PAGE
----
Sometimes the easiest way to understand a culture or art form is by showing, not telling; since the impact of music is so immediate – short in length, but at its best deeply meaningful and resounding – I couldn’t think of a better way to start trudging the waters of Portuguese Culture and Society, one of this blog’s segments, with a fortnightly revue of Portuguese music (that is, every other Monday), with only a few notes to guide you to the context of the pieces.
There’s no better place to start than with fado, Portugal’s unique contribution to the musical world, and no better artist exemplifies the form than Amália Rodrigues (1920-1999), an artist so revered in life she’s now entombed in Lisbon’s National Pantheon, the first woman to receive such an honor (that says a lot about the treatment of women by the powers that be, but the honor itself reveals how much Amália was loved by the Portuguese people, who pressured the government to grant her that posthumous recognition).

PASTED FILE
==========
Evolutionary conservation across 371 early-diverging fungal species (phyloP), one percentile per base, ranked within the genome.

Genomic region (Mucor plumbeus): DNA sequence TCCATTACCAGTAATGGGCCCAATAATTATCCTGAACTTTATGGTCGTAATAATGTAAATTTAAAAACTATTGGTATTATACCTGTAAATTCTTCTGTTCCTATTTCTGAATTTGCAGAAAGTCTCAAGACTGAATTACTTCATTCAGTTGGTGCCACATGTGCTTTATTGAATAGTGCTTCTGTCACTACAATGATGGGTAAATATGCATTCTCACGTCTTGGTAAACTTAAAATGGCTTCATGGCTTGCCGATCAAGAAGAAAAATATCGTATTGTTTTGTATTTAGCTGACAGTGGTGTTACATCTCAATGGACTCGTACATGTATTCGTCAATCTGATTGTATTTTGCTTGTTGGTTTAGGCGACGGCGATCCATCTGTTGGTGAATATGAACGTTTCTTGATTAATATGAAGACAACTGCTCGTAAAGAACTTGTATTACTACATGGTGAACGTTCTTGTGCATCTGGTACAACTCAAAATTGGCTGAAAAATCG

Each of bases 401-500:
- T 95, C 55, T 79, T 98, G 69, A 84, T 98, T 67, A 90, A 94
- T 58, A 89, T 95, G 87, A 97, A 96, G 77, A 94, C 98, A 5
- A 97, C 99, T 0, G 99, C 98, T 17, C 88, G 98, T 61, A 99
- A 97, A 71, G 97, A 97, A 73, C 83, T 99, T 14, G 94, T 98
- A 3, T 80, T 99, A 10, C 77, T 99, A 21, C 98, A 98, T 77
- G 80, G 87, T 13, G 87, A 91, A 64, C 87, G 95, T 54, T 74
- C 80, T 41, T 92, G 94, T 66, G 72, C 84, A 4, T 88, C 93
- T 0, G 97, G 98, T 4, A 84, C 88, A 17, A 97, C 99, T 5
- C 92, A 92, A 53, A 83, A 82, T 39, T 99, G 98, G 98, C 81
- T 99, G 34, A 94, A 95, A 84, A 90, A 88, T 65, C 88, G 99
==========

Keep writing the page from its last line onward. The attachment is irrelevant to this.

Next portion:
Below, you’ll find three different songs that showcase both Amália and fado’s range: capable of being intensely emotional and/or downcast, sensual and passionate, and also playfully fun and deceptively aware of its surroundings (in descriptions of daily life and its inherent Portugueseness), all traits picked up in one way or another by fado singers and fado-inspired musicians nowadays. I’ve placed these and a few more songs by Amália on a Spotify Playlist for your convenience. Enjoy!
“Com Que Voz” (With What Voice) – lyrics and translation here
“Barco Negro” (Black Boat) – video with English subtitles (Portuguese lyrics here)
“Uma Casa Portuguesa” (A Portuguese House/Home) – lyrics and translation here